Every material advance ever made, starting with fire and going right up to smart phones, has contributed to rising population levels. Unless you’re prepared to roll up your sleeves and start dismantling civilization, then I don’t see how your argument holds water.

I’ll miss my great-grandmother’s indefatigable spirits and simple, earthy charm; I’ll miss Lex’s sharp wit and boundless enthusiasm. The pain is made all the more acute by the knowledge that it didn’t have to end this way.

To paraphrase the oft-quoted and immortal Dylan Thomas poem, I do not intend to go gently into that good night.

May there some day be things besides words that live forever.




Luck I: Finding White Swans

Quoth the Master, great in Wisdom, to the Novice: “Ye, carry with thee all thy days a cheque folded up in your wallet.  For there may be many situations in which thou shalt have need of it.”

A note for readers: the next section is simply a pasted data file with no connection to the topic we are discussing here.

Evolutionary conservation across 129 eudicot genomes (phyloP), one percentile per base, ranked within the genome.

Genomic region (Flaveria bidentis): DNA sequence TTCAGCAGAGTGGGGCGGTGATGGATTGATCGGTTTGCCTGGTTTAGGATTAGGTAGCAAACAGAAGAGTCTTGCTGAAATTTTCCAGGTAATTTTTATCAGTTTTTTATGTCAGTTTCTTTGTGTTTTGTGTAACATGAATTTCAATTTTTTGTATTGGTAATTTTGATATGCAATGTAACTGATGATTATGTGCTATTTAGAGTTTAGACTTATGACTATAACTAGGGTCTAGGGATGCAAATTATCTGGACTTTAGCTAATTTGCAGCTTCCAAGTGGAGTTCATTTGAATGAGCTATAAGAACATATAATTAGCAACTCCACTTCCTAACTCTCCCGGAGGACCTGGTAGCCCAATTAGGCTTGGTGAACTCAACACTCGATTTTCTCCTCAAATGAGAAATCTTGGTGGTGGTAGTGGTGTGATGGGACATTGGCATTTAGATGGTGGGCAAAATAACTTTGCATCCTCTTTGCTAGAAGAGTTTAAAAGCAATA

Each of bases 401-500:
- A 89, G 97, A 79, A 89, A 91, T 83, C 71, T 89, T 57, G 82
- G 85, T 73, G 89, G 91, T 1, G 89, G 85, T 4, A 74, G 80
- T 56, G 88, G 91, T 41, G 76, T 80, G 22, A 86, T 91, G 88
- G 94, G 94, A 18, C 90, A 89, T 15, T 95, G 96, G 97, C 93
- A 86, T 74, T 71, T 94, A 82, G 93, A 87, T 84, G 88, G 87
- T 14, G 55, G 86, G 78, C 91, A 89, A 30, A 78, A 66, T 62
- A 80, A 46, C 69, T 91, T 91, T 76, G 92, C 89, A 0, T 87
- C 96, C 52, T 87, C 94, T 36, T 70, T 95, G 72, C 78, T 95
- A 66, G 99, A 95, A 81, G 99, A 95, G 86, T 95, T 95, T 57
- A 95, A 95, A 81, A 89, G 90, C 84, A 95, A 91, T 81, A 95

And the Novice, of high intelligence but lesser wisdom, replied, saying unto the Master: “Of what situations dost thou speak?”  

To which the Master replied: “imagine that thou dost come upon a nice piece of land, and wish to make a down payment on it. The real estate market moveth quickly in these troubled economic times, and you may soon find your opportunity dried up like dead leaves in summer.  What would you do?”  The Master, you see, did dabble in real estate development a little, and his knowledge was deep in these matters.  

The Novice thought for a moment, saying: “But always I carry with me a credit card.  Surely this is sufficient for my purposes.”

And the Master replied: “Thou knoweth not the ways of commerce.  Thinketh thee that all dealings are conducted within feet of a machine that can read credit cards?!”